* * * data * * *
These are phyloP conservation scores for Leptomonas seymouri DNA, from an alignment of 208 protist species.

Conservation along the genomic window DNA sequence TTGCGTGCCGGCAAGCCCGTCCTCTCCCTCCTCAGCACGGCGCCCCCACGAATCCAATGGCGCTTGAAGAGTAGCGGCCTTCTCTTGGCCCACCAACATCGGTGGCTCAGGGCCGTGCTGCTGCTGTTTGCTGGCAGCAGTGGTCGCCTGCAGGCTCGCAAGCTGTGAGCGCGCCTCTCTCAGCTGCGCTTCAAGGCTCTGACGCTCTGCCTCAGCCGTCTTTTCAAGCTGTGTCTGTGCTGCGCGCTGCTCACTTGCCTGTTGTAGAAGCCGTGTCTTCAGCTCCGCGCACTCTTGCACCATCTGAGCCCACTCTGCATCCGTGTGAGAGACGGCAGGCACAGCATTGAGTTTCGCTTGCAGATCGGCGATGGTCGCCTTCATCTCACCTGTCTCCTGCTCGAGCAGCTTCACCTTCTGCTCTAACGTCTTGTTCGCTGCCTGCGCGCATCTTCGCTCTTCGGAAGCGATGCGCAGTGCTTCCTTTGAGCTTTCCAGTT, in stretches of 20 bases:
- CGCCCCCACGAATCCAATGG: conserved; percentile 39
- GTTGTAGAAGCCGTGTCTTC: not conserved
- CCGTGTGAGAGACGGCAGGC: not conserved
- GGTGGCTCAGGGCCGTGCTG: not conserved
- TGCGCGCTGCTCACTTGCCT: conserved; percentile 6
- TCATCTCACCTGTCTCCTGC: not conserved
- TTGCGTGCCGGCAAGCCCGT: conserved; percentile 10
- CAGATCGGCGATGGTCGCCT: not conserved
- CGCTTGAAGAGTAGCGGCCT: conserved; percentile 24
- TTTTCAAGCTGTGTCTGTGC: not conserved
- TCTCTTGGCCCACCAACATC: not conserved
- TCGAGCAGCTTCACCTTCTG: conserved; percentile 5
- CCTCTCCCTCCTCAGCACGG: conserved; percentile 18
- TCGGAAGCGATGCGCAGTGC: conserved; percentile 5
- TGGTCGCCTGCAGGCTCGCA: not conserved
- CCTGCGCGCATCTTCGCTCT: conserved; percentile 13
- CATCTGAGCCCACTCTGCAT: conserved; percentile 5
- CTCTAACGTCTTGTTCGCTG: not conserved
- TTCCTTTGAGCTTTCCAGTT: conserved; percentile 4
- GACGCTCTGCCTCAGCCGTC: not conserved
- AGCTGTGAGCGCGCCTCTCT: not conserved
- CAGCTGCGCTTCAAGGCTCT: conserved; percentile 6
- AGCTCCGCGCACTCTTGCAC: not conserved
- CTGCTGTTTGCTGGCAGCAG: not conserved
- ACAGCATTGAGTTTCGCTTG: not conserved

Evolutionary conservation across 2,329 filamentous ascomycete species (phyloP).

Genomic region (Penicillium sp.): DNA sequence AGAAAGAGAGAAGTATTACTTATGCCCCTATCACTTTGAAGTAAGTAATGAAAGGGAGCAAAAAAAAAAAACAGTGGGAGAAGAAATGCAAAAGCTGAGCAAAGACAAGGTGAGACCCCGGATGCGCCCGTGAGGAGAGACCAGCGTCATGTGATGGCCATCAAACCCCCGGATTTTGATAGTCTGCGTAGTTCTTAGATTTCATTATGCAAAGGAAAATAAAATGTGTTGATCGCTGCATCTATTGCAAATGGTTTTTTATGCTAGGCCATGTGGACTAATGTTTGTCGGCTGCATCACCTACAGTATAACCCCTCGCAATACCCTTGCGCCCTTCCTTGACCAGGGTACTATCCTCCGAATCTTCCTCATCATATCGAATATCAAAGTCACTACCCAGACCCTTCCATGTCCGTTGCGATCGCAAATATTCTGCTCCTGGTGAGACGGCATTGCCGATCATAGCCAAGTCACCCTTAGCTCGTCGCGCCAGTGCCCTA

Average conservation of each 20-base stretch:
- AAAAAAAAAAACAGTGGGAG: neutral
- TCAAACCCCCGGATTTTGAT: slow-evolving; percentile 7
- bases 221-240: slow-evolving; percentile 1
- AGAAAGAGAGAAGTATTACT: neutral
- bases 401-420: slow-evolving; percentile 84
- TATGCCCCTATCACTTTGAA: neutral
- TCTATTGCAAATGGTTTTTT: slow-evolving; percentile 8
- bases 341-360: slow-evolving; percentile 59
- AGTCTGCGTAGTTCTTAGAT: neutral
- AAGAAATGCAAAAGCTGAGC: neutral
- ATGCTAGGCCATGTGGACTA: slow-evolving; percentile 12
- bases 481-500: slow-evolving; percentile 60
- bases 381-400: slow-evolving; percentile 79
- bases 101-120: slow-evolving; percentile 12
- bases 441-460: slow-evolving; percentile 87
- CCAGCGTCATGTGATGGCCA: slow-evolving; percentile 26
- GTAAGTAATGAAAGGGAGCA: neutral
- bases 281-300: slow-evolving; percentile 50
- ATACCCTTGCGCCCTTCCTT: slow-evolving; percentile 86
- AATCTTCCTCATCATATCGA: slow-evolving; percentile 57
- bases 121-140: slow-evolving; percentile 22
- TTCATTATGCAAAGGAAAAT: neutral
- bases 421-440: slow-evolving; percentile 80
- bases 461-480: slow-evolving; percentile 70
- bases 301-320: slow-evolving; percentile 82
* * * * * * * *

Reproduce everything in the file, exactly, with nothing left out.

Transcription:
These are phyloP conservation scores for Leptomonas seymouri DNA, from an alignment of 208 protist species.

Conservation along the genomic window DNA sequence TTGCGTGCCGGCAAGCCCGTCCTCTCCCTCCTCAGCACGGCGCCCCCACGAATCCAATGGCGCTTGAAGAGTAGCGGCCTTCTCTTGGCCCACCAACATCGGTGGCTCAGGGCCGTGCTGCTGCTGTTTGCTGGCAGCAGTGGTCGCCTGCAGGCTCGCAAGCTGTGAGCGCGCCTCTCTCAGCTGCGCTTCAAGGCTCTGACGCTCTGCCTCAGCCGTCTTTTCAAGCTGTGTCTGTGCTGCGCGCTGCTCACTTGCCTGTTGTAGAAGCCGTGTCTTCAGCTCCGCGCACTCTTGCACCATCTGAGCCCACTCTGCATCCGTGTGAGAGACGGCAGGCACAGCATTGAGTTTCGCTTGCAGATCGGCGATGGTCGCCTTCATCTCACCTGTCTCCTGCTCGAGCAGCTTCACCTTCTGCTCTAACGTCTTGTTCGCTGCCTGCGCGCATCTTCGCTCTTCGGAAGCGATGCGCAGTGCTTCCTTTGAGCTTTCCAGTT, in stretches of 20 bases:
- CGCCCCCACGAATCCAATGG: conserved; percentile 39
- GTTGTAGAAGCCGTGTCTTC: not conserved
- CCGTGTGAGAGACGGCAGGC: not conserved
- GGTGGCTCAGGGCCGTGCTG: not conserved
- TGCGCGCTGCTCACTTGCCT: conserved; percentile 6
- TCATCTCACCTGTCTCCTGC: not conserved
- TTGCGTGCCGGCAAGCCCGT: conserved; percentile 10
- CAGATCGGCGATGGTCGCCT: not conserved
- CGCTTGAAGAGTAGCGGCCT: conserved; percentile 24
- TTTTCAAGCTGTGTCTGTGC: not conserved
- TCTCTTGGCCCACCAACATC: not conserved
- TCGAGCAGCTTCACCTTCTG: conserved; percentile 5
- CCTCTCCCTCCTCAGCACGG: conserved; percentile 18
- TCGGAAGCGATGCGCAGTGC: conserved; percentile 5
- TGGTCGCCTGCAGGCTCGCA: not conserved
- CCTGCGCGCATCTTCGCTCT: conserved; percentile 13
- CATCTGAGCCCACTCTGCAT: conserved; percentile 5
- CTCTAACGTCTTGTTCGCTG: not conserved
- TTCCTTTGAGCTTTCCAGTT: conserved; percentile 4
- GACGCTCTGCCTCAGCCGTC: not conserved
- AGCTGTGAGCGCGCCTCTCT: not conserved
- CAGCTGCGCTTCAAGGCTCT: conserved; percentile 6
- AGCTCCGCGCACTCTTGCAC: not conserved
- CTGCTGTTTGCTGGCAGCAG: not conserved
- ACAGCATTGAGTTTCGCTTG: not conserved

Evolutionary conservation across 2,329 filamentous ascomycete species (phyloP).

Genomic region (Penicillium sp.): DNA sequence AGAAAGAGAGAAGTATTACTTATGCCCCTATCACTTTGAAGTAAGTAATGAAAGGGAGCAAAAAAAAAAAACAGTGGGAGAAGAAATGCAAAAGCTGAGCAAAGACAAGGTGAGACCCCGGATGCGCCCGTGAGGAGAGACCAGCGTCATGTGATGGCCATCAAACCCCCGGATTTTGATAGTCTGCGTAGTTCTTAGATTTCATTATGCAAAGGAAAATAAAATGTGTTGATCGCTGCATCTATTGCAAATGGTTTTTTATGCTAGGCCATGTGGACTAATGTTTGTCGGCTGCATCACCTACAGTATAACCCCTCGCAATACCCTTGCGCCCTTCCTTGACCAGGGTACTATCCTCCGAATCTTCCTCATCATATCGAATATCAAAGTCACTACCCAGACCCTTCCATGTCCGTTGCGATCGCAAATATTCTGCTCCTGGTGAGACGGCATTGCCGATCATAGCCAAGTCACCCTTAGCTCGTCGCGCCAGTGCCCTA

Average conservation of each 20-base stretch:
- AAAAAAAAAAACAGTGGGAG: neutral
- TCAAACCCCCGGATTTTGAT: slow-evolving; percentile 7
- bases 221-240: slow-evolving; percentile 1
- AGAAAGAGAGAAGTATTACT: neutral
- bases 401-420: slow-evolving; percentile 84
- TATGCCCCTATCACTTTGAA: neutral
- TCTATTGCAAATGGTTTTTT: slow-evolving; percentile 8
- bases 341-360: slow-evolving; percentile 59
- AGTCTGCGTAGTTCTTAGAT: neutral
- AAGAAATGCAAAAGCTGAGC: neutral
- ATGCTAGGCCATGTGGACTA: slow-evolving; percentile 12
- bases 481-500: slow-evolving; percentile 60
- bases 381-400: slow-evolving; percentile 79
- bases 101-120: slow-evolving; percentile 12
- bases 441-460: slow-evolving; percentile 87
- CCAGCGTCATGTGATGGCCA: slow-evolving; percentile 26
- GTAAGTAATGAAAGGGAGCA: neutral
- bases 281-300: slow-evolving; percentile 50
- ATACCCTTGCGCCCTTCCTT: slow-evolving; percentile 86
- AATCTTCCTCATCATATCGA: slow-evolving; percentile 57
- bases 121-140: slow-evolving; percentile 22
- TTCATTATGCAAAGGAAAAT: neutral
- bases 421-440: slow-evolving; percentile 80
- bases 461-480: slow-evolving; percentile 70
- bases 301-320: slow-evolving; percentile 82